Maybe you’ve come to realize that your addiction has gotten the better of you and you decide to enter into recovery via a 12-step program or in some other way. What then? On top of the common challenges that any person experiences in early recovery—the cravings, the longings, the triggers, the old habits, the peer pressure to use, and so on—additional challenges face the creative person. The primary one is the following: that creating itself can prove a threat to recovery.
Why might creating prove a threat to recovery? The main stance of early recovery is to not get your system “wild” or “worked up” or your mind “driven.” You are trying to calmly pay attention to the tasks of recovery by living “one day at a time” and by taking care of “first things first.” Creating, by contrast, is an invitation to be wild and driven.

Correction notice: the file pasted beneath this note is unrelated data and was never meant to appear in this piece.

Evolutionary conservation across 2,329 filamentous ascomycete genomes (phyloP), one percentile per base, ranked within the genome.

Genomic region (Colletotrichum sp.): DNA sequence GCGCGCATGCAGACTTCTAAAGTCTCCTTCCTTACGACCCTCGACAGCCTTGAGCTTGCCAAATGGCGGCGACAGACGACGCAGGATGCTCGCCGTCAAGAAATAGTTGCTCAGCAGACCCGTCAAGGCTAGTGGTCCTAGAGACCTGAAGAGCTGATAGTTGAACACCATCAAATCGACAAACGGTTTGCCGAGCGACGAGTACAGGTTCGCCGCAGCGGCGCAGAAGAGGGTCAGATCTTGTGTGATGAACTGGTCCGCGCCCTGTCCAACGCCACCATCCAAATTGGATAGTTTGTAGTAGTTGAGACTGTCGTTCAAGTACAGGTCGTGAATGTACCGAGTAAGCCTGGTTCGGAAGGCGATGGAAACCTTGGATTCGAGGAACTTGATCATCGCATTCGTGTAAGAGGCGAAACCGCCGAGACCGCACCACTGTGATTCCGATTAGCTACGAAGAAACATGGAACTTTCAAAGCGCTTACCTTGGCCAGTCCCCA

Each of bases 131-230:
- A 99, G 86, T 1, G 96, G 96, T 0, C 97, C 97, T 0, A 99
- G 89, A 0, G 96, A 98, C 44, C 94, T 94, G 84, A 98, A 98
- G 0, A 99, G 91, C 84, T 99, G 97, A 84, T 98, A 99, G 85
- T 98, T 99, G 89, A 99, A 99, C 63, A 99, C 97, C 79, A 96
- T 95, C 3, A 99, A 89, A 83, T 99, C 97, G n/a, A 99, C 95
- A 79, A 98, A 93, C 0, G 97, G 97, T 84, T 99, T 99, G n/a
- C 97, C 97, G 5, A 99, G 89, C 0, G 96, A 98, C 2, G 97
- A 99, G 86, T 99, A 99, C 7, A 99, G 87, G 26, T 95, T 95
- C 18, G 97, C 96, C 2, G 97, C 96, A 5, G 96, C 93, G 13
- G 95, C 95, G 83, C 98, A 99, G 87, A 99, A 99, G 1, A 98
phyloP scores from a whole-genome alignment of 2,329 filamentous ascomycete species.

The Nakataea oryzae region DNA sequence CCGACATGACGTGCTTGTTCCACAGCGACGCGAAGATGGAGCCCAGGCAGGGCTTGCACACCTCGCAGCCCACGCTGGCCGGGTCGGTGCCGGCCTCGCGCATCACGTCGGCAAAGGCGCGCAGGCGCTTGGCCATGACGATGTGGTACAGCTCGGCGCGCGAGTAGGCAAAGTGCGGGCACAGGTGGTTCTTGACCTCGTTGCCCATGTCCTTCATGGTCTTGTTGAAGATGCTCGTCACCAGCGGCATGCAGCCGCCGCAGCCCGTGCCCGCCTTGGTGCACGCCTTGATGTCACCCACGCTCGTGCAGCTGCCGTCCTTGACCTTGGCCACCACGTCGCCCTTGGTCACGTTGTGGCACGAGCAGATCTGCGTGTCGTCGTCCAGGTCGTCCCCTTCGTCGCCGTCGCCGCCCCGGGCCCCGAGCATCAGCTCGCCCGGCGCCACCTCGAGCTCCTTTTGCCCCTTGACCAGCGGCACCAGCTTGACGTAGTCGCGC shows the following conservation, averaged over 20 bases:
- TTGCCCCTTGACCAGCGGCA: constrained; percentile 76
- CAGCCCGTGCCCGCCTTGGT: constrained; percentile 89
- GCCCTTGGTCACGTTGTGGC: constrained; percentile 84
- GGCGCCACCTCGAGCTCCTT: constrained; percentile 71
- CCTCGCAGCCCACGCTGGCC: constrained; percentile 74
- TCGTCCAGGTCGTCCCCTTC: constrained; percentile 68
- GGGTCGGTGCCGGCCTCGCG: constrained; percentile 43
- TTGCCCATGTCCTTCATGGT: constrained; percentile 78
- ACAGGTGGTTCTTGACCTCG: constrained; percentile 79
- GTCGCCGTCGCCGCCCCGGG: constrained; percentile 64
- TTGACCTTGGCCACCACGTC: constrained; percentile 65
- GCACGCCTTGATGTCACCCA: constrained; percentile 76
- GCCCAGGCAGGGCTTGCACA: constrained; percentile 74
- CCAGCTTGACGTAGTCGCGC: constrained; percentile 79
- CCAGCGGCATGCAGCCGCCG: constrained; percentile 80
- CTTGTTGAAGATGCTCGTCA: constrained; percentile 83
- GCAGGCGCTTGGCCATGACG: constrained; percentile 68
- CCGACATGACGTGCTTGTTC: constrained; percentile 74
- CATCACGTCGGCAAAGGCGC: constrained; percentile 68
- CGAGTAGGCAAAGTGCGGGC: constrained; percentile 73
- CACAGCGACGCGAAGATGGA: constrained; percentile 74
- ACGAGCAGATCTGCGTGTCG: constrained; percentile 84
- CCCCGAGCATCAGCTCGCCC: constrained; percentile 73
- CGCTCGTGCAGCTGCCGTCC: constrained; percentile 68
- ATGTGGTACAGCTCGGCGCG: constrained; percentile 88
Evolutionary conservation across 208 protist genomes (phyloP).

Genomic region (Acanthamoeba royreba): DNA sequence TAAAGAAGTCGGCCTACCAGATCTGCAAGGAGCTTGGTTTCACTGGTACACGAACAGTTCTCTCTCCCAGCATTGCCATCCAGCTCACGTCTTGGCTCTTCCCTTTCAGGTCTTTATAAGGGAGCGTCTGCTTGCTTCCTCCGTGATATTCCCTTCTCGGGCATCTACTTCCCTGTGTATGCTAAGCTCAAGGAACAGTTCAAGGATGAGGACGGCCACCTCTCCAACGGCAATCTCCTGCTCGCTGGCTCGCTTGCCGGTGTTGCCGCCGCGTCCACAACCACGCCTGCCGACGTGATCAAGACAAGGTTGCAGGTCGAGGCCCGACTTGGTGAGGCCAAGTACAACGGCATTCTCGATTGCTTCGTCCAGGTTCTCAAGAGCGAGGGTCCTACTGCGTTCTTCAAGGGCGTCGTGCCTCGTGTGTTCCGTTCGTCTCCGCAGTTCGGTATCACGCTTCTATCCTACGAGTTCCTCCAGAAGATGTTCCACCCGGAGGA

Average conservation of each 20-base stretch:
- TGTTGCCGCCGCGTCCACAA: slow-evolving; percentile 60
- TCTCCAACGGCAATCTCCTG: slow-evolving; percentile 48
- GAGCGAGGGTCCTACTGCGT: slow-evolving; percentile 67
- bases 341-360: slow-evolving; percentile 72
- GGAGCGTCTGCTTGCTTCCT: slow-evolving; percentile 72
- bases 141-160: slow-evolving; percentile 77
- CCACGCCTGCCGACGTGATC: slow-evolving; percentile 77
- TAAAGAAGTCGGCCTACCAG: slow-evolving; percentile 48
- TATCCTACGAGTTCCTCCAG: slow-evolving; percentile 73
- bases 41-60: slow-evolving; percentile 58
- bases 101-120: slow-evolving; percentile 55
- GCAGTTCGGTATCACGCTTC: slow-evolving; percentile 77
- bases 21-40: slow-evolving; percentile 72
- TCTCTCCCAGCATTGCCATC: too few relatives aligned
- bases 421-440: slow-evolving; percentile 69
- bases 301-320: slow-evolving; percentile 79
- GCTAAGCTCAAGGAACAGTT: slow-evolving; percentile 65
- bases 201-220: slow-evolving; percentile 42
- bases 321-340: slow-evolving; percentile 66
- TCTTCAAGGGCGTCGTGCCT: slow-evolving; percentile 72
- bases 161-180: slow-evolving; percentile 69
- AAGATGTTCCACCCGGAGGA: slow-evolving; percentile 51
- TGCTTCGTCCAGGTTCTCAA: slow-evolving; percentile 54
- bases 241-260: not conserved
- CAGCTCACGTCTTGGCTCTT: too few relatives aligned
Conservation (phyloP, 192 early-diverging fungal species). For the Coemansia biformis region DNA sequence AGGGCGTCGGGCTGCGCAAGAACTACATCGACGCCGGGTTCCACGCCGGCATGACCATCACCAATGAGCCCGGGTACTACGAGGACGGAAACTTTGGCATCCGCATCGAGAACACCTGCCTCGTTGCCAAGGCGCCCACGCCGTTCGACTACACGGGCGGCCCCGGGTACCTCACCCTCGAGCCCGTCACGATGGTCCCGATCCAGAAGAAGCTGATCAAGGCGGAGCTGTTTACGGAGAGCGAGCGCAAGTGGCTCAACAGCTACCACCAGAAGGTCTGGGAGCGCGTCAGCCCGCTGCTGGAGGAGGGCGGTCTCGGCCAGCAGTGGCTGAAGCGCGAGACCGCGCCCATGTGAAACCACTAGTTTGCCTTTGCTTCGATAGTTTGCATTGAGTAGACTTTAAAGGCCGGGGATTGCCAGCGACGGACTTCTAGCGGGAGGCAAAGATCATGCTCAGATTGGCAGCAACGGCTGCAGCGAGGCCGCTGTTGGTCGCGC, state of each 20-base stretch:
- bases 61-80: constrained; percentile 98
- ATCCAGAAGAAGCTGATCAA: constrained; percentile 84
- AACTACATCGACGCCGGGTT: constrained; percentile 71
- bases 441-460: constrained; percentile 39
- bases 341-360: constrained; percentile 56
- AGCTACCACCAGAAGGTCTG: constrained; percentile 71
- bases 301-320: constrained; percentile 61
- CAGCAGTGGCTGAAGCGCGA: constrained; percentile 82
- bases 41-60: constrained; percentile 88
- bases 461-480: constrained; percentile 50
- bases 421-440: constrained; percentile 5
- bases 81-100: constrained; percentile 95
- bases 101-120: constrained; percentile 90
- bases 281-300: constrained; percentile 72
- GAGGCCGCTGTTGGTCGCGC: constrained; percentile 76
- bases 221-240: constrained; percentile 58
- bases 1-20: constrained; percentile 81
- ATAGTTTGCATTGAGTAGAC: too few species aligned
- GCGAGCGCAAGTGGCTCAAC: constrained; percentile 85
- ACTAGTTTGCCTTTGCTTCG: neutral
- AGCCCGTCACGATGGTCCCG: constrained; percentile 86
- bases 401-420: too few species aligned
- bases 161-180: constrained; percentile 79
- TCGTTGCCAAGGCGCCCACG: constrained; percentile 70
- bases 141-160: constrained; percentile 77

The very act of creating is a voyage into the unknown (which provokes anxiety), a command to send your brain racing (so that it can productively obsess), and an opening to your deeper thoughts and feelings (with all the dangers associated with those depths). Recovery requires calmness and creating requires wildness: and the wildness of creating can endanger recovery.
Therefore, let me present you with five tips for creating in early recovery. Here’s
Tip 1. I’ll present the other four over the next four weeks.
1. Let recovery comes first
As much as you may want to get back to creating, you have the job of getting your priorities right: your recovery comes before your creating. If it is a choice between attending an AA meeting or painting for another hour, the meeting is the wise choice. If it is a choice between starting the day with a mindfulness meditation that supports your recovery or starting right in on your sculpting, the mindfulness meditation comes first. This isn’t what your “creative nature” wants: it wants to create. But in early recovery your mantra should be, “recovery comes first.”